Armed groups set up checkpoints in Antalya amid rumors that wildfires were caused by arson

Photo credit: Gazete Davul

Armed groups set up checkpoints in different parts of Antalya province amid rumors that wildfires ravaging the region were started by the outlawed Kurdistan Workers’ Party (PKK), Turkish media reported.

According to the Gazete Karınca news website, the groups demand to see identity cards and check the license plates of the cars to try to determine if the driver and the passengers are from a Kurdish-majority city. In one case a group attacked a car thinking the license plate was from Diyarbakır in the Southeast but stopped after they realized that the license plate was from western Denizli province.

In a series of tweets Şükrü Sözen, the major of Antalya’s Manavgat district, said some groups do ID checks, stop traffic and are involved in unlawful acts such as firing into the air to purportedly try to find “suspected arsonists” based on unsubstantiated information.

Sözen warned the locals against provocations, saying, “We need to control our emotions in this time of hardship and show unity.”

Rumors of arson started on social media as wildfires started in many different locations. Pro-government media and pundits also helped spread the claims. In a news report on Sunday, Daily Sabah said, “Turkey continues to suspect the fires may be linked to arson by the terrorist group PKK, whose affiliate threatened arson attacks Sunday.”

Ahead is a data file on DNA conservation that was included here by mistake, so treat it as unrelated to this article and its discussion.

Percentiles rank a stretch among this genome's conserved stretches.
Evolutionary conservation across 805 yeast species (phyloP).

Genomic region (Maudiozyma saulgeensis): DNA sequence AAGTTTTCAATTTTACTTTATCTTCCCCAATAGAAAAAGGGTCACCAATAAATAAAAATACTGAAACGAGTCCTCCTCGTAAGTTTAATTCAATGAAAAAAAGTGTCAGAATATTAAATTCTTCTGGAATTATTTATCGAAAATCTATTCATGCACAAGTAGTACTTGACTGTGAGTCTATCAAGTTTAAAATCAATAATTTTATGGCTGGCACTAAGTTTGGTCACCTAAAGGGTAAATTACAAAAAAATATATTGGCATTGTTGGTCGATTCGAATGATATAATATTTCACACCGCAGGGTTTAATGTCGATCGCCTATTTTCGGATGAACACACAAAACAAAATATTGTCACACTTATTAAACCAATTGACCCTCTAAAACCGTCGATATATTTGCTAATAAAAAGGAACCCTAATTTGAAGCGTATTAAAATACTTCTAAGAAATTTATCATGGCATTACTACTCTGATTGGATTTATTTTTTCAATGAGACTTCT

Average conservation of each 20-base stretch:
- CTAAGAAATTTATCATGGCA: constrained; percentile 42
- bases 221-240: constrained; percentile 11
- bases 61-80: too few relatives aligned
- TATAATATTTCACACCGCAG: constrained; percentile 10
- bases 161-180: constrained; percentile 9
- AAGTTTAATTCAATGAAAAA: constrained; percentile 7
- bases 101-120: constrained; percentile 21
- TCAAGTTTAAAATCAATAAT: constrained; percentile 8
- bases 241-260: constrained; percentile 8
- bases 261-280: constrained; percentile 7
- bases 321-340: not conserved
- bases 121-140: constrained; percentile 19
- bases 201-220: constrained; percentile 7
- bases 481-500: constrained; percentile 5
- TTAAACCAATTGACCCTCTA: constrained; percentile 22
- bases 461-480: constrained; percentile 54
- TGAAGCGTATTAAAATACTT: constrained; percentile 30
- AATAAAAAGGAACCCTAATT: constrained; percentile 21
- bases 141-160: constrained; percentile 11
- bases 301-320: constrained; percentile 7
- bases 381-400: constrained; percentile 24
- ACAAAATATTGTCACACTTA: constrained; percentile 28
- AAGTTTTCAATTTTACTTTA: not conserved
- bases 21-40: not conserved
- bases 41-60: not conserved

The claims were based on different social media posts including a tweet by a group called “children of fire” (ateşin çocukları) and a widely circulated video in which a masked man reads a statement saying they will take revenge for military operations against the PKK by “setting the cities, houses, businesses and cars of the fascists on fire.”

But the fact-checking website teyit.org refuted the claims that the video was related to the current wildfires, saying based on their research it was first shared in 2019.

Former mayor of Ankara Melih Gökçek also shared a provocative video on Twitter supposedly showing a drone setting a forested area on fire.

He later deleted the tweet after the national police made a statement saying the video was taken from a foreign movie film.

Law enforcement forces tried to calm people in the face of widespread misinformation. In a widely circulated video, a gendarmerie officer was seen warning a group of people about provocations saying, “Those WhatsApp groups that you are members of keep sharing wrong license plate numbers to create enmity between people. You will then stop such a car and lynch them and get into trouble. Do not trust such information.”

According to the officer there have been constant rumors of petrol bombs being used. “There is no such thing,” he said. “Those who were detained were also released because they were innocent. Many vehicles were damaged. … We keep getting calls about people carrying backpacks. This is a touristic area full of pedestrians.”

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